We live in a charmingly funky part of Brooklyn, not quite Flatbush, not Crown Heights, definitely not as stuck-up as Park Slope. It's a neighborhood where it's rude not to say 'Hi' to passers-by or 'Good Morning' to your neighbors. Where cute 3-year-olds hang out on the sidewalk while their mothers work in the braiding salons. Where folks compliment your tree pit flower garden; and others drop bottle caps into it. It is a neighborhood rich with cultures. And often rich with noise, from Friday night stoop parties, to booming window-rattling ghettocruisers, to summer firecrackers, to car-alarm-triggering thundercycles, to the dollar-vans hurtling up and down Flatbush Avenue who serenade with sour air horns trumpeting the theme from The Godfather, to Mr. Softee trucks driving you up the wall with their relentless ditty torture.
Anyway, oh yeah, The Odds. . .
So this morning I am trotting up Flatbush, heading for the Subway, late for work as usual, when, approaching from the north I espy not only a minority male Caucasian, but one walking what I would swear is a Tibetan Terrier.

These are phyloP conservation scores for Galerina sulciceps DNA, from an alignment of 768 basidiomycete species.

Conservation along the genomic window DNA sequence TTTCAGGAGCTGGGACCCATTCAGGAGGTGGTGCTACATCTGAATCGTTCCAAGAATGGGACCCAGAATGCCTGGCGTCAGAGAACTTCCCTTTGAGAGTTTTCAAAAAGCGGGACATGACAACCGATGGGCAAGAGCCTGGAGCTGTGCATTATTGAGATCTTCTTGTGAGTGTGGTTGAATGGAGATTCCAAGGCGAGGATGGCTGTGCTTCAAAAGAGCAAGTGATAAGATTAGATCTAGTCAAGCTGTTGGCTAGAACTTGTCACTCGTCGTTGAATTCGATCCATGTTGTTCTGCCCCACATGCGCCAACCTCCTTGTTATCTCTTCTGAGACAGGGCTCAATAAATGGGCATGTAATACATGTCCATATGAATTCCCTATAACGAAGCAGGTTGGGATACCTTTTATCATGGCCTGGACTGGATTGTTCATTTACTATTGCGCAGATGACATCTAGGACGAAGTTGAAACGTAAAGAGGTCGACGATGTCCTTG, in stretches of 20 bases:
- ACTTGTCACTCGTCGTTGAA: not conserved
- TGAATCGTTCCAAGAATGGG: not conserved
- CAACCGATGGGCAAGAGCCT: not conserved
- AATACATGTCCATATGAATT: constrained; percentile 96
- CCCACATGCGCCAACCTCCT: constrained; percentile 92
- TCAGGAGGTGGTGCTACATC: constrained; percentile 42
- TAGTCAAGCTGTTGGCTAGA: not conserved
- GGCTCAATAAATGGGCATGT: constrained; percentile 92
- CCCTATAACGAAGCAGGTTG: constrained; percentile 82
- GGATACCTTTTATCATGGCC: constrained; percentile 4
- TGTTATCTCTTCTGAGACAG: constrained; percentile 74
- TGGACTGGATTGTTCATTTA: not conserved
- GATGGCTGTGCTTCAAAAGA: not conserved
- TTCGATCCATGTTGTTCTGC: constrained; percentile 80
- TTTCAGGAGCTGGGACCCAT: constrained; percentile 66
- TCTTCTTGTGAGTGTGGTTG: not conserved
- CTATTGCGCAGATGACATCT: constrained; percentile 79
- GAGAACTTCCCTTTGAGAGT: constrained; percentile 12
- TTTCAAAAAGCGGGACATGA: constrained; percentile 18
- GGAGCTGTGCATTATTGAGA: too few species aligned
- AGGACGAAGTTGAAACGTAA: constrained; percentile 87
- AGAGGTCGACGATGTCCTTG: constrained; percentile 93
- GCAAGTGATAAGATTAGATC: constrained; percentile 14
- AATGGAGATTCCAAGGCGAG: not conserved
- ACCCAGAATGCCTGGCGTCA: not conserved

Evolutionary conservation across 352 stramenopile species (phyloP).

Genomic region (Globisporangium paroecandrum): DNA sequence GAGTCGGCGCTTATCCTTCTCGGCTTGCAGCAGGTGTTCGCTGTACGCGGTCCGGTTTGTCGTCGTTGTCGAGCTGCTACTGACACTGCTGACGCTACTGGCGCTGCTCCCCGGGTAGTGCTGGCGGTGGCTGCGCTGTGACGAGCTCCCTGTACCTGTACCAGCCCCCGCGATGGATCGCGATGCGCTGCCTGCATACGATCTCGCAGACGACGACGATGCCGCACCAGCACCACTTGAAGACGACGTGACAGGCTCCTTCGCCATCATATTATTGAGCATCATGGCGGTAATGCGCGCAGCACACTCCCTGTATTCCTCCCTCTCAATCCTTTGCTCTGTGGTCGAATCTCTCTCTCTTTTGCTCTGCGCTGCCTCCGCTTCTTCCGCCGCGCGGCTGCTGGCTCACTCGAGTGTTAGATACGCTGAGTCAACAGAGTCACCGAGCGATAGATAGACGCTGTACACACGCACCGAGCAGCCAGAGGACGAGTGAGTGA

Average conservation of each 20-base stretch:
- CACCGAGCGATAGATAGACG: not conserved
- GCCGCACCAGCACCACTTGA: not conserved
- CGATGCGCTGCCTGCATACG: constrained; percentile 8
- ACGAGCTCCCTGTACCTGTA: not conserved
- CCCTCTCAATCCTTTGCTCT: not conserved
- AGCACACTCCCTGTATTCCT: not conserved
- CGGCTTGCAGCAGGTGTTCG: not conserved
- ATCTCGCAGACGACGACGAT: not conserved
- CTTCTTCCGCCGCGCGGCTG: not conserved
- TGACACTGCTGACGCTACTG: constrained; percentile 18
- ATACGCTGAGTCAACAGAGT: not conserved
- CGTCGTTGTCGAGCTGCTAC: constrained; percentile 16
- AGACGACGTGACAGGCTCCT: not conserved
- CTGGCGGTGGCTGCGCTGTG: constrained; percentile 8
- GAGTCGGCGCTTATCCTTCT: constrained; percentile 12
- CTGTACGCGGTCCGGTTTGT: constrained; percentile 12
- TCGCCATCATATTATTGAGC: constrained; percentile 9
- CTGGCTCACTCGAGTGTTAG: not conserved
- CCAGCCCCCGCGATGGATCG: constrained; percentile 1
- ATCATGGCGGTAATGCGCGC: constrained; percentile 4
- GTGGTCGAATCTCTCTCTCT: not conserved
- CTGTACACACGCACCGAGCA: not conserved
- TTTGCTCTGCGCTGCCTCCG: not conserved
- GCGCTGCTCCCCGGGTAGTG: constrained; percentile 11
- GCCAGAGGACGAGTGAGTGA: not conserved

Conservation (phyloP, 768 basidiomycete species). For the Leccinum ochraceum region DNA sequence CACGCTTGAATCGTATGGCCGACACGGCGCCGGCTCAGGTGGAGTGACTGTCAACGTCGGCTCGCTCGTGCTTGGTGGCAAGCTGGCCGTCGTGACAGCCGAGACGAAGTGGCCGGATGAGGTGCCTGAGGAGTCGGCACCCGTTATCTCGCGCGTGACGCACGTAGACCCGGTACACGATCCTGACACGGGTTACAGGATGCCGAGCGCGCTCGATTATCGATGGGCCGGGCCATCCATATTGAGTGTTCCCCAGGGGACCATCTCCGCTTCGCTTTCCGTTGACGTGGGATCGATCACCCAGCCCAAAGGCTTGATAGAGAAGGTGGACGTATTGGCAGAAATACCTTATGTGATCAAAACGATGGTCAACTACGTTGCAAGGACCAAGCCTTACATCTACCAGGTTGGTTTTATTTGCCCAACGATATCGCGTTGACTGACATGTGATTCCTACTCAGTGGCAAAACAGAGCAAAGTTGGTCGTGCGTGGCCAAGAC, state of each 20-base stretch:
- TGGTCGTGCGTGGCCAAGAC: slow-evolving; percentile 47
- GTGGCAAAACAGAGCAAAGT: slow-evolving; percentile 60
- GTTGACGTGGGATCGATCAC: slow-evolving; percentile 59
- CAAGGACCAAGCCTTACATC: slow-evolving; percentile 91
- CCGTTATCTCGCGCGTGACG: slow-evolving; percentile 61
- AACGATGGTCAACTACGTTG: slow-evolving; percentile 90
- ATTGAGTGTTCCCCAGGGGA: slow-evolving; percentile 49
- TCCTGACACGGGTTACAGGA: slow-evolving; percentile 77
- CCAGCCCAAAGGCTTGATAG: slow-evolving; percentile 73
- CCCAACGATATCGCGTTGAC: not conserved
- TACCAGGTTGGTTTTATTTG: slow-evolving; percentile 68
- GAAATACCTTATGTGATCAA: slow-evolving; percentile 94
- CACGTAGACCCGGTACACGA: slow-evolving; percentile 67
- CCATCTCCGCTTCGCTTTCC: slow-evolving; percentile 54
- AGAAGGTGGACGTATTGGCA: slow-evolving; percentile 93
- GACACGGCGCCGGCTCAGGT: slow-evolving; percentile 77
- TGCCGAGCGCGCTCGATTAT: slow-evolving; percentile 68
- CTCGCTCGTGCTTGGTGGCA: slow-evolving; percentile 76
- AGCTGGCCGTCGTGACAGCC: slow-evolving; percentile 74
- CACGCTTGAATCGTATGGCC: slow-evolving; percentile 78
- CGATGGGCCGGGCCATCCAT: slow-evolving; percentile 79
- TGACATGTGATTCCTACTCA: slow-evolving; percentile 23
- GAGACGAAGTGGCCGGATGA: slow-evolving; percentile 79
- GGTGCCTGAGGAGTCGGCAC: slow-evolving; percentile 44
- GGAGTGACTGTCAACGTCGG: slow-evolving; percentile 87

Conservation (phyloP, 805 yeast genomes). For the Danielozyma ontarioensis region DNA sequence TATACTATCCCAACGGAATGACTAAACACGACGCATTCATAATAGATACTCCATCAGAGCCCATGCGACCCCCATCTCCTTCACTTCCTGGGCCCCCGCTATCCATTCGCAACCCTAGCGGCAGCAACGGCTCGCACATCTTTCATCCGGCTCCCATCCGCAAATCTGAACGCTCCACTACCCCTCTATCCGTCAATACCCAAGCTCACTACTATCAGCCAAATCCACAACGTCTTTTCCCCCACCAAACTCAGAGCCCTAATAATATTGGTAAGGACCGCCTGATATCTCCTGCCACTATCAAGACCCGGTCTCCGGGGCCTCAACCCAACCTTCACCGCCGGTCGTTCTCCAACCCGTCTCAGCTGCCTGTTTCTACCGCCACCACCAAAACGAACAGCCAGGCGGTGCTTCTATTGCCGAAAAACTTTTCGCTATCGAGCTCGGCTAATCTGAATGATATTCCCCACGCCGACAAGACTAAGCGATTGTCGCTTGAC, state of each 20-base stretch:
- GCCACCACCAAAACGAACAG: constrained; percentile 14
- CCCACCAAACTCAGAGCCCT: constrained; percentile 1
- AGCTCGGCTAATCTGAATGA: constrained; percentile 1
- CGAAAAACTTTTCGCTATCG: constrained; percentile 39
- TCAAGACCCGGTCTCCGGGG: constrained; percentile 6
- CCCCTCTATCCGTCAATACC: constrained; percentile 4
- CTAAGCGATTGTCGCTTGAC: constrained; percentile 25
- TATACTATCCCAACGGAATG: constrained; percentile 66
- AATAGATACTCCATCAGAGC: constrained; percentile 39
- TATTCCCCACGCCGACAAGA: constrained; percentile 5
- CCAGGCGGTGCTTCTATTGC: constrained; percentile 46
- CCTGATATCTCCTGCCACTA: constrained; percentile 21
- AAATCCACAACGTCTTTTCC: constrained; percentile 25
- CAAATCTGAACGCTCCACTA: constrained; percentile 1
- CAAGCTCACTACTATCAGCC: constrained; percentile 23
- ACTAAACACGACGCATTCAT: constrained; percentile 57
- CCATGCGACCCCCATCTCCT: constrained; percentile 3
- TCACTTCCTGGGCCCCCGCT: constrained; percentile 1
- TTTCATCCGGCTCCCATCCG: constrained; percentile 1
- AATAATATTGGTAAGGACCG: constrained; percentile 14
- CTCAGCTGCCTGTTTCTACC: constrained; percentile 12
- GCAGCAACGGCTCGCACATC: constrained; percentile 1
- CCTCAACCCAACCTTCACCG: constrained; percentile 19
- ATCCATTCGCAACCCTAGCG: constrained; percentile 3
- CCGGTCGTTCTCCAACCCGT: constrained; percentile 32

Now, back when I lived in Manhattan for all those years, this kind of encounter had become, in the 1990s, a pleasant, but increasingly frequent experience. Harrigan came into my life in early 1989 and we felt for many years like breed pioneers, while the rest of the cool people caught up. Still, the companionship was more important than the exclusivity.
At this point, I must comment on the strange process that compels one to identify a TT from a distance. There is clearly some primitive part of the brain that assimilates one's perception of the physical characteristics of a crucial species, when primed by the excreted endocrine that determines: "Live or Die, Love or Wither". My brother and I grew up with the uncanny ability to identify, from a mere swoosh or tailfin, any American automobile make, model and year from 1954 to 1980; not to mention many European creations. This must have been crucial to the survival of our forebears, Nascar fans all, I presume.